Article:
The Need for Inspiration
This September, when I met Jyotish ji and Devi ji again, the first thing Devi did was to hug me and ask, “Are you still painting?” And my answer was a slow ‘yes’. Slow because, honestly, I had not been painting as much as I would like to. And saying ‘yes’ at that moment felt like a kind of a lie. It was a moment of mixed feelings, my mind going in all directions while trying to stay in the present moment. How is it possible that multiple revelations could take place in one single moment? But it did for me. I realized in that nano-second when I answered ‘yes’ the walls I have been building within myself, the procrastinations, the “I-am-not-good-enough-yet” trap that I was putting myself through over and over again.
One might be blessed with a wonderful gift but, sometimes, that by itself is not enough. You need inspiration. Self-motivation is not always possible. It helps when someone believes in you, especially when you are finding it difficult to believe in yourself. For me, that moment came some years back when someone high up in the hierarchy of an organization called me up wanting me to paint a mural in a school, and she refused to take no for an answer. So there I was, fighting my own inadequacies and telling myself, “I can do this!” It took me 3 months to complete, but it was a piece of work that I was honoured to have been given an opportunity to do. I was not only painting, but painting themes which I thought were impossible just a month ago. It marked one of my most satisfying art-projects ever!
This inspiration and motivation came again when I needed it most, this time in the form of Jyotish ji and Devi ji. As I stood there, simply soaking in the colours of Jyotish ji’s uplifting paintings, I felt myself transported to a different world where everything is beautiful. Divinely so. Which is how our souls yearn to be. And listening to his deep, inspiring talks about his works answered a lot of questions I had about myself and my approach to work, and to life itself. I can also never forget that moment of Devi ji’s loving question, or how I felt when I answered. There can never be a right time for anything unless we jump in and make it right. There is no such thing as a perfect moment that will come for us. Every moment is perfect by itself. We need to walk up to it and claim it for our own. I realized that I was so tied up to the outcome of my work that I was not able to create at all… not for lack of ideas, but the lack of belief in myself, forgetting that I am a work in progress and, as such, perfect as anyone could be in this moment in time. My ego, as usual, came in my way. And like Jyotish ji said, (paraphrasing) “I was never bothered whether people will like my artwork or not. I paint because I feel inspired to.” And that is exactly how we are supposed to approach our works. No attachment. Just be.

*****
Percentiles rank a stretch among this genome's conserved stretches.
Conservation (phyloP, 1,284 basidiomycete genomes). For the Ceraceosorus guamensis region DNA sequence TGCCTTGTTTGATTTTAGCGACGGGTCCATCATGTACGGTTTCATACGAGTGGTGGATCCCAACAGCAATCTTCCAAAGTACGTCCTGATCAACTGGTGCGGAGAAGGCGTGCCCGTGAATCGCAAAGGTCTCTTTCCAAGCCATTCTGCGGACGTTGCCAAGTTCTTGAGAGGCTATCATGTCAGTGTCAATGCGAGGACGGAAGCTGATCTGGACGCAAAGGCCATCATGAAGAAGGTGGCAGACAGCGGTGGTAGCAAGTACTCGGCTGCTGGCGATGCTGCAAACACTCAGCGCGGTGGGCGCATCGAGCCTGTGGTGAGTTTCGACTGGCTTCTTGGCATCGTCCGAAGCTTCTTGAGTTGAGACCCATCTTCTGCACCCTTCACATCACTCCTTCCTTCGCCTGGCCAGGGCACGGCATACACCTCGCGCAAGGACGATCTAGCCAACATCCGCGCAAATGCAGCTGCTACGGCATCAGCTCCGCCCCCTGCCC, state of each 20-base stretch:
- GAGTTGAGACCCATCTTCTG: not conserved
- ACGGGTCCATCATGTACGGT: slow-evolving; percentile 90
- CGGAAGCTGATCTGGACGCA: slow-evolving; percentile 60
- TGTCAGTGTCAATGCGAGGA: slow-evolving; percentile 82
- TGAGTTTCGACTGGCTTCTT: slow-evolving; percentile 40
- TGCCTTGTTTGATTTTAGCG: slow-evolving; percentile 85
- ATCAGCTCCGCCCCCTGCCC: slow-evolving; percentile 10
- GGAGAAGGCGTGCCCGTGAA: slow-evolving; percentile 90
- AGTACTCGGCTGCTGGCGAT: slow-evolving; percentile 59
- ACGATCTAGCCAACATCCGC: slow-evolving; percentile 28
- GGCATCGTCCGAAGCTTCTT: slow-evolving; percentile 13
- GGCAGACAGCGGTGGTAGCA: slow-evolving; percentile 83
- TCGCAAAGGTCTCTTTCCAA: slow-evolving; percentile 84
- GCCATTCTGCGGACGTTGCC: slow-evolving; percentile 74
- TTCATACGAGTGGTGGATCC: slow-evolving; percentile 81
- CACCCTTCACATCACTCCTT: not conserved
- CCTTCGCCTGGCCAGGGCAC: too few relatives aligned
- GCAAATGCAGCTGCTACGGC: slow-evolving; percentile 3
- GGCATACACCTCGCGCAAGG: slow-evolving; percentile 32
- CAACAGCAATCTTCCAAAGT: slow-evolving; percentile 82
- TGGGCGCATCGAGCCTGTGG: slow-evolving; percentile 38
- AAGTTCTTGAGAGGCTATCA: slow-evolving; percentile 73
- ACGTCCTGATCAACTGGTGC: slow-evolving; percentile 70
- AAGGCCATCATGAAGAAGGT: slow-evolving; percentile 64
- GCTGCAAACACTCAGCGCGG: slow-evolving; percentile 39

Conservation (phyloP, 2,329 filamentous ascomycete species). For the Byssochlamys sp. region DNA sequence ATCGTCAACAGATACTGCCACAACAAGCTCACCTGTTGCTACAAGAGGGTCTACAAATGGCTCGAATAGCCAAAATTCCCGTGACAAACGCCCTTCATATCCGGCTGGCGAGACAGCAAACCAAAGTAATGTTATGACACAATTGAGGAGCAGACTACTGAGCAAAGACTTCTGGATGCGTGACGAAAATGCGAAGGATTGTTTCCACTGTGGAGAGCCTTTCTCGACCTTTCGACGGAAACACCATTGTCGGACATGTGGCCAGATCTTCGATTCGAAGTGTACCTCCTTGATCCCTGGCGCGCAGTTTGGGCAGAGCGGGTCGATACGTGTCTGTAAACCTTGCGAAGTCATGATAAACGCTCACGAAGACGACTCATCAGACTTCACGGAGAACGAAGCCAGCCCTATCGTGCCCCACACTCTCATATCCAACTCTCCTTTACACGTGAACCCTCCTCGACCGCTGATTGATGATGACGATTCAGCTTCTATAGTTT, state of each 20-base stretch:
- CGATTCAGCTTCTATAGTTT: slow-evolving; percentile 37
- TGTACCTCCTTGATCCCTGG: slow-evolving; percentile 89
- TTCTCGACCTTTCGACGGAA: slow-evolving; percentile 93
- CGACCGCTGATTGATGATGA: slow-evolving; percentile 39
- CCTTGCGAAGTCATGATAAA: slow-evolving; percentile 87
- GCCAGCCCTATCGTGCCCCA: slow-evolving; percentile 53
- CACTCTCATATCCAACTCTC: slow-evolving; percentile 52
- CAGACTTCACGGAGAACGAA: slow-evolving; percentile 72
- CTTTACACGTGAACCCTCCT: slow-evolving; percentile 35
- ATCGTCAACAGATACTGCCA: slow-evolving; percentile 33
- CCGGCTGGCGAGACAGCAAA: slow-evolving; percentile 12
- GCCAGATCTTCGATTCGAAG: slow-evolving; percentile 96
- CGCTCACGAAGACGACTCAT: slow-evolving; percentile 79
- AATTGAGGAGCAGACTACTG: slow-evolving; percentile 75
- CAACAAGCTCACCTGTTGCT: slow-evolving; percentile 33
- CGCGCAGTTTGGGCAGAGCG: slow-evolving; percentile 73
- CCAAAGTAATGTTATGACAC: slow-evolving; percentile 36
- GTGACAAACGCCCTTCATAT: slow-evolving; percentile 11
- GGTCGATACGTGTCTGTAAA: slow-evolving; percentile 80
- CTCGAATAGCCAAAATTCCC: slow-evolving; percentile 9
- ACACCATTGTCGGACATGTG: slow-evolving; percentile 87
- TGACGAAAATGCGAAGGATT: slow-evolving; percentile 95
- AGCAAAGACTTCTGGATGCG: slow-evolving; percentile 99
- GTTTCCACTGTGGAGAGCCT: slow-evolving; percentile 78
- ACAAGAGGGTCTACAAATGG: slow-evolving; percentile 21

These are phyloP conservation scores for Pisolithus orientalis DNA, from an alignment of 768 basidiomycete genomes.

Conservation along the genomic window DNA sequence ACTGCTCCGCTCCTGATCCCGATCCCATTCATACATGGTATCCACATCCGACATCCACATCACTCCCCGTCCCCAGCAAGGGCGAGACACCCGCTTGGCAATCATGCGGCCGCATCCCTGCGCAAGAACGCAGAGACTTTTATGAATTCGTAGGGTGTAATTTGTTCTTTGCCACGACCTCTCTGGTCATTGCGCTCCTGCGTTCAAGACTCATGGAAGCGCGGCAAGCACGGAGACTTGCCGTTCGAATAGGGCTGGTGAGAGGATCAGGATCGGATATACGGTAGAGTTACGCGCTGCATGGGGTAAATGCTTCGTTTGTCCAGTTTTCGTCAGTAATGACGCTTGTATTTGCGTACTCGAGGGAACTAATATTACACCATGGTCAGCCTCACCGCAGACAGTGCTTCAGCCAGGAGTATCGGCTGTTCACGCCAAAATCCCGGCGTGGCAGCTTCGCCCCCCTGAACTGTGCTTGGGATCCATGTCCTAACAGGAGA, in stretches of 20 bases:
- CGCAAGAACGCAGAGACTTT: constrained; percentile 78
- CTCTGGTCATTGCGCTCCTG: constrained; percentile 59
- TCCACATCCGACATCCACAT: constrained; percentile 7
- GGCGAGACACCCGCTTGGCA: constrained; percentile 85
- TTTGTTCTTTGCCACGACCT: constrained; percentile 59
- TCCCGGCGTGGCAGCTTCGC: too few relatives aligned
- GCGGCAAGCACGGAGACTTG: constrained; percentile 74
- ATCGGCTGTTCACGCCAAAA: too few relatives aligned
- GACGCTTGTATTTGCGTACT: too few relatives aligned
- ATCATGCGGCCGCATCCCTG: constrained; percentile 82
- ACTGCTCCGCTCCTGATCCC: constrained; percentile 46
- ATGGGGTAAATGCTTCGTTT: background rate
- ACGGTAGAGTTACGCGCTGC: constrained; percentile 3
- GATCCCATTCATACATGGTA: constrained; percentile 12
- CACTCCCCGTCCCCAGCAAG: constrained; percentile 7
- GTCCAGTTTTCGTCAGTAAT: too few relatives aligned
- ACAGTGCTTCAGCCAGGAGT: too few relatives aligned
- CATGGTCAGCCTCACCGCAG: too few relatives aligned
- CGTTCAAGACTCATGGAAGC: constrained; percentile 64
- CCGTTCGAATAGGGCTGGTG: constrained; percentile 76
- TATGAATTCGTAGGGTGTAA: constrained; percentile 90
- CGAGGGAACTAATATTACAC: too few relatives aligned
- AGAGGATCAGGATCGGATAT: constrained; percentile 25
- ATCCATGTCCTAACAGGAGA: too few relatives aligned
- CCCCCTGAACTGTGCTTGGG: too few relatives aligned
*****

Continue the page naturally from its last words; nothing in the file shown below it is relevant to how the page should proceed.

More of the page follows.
Insights from this Journey Taken So Far
Like I said, everyone is an artist. Our expression of life is unique, just as our expression of ourselves is unique. Why then, should art be any different? One reason why there is richness in life is because each one of us is different. Our views, our thoughts, our experiences. This same difference can enrich and empower each one of us, if we allow it to. If we allow for our own unique signature to surface and not be afraid to own it, to flow with it. Art can indeed open the door to a deeper understanding of our own selves, and of humanity as one whole entity.
With utmost gratitude,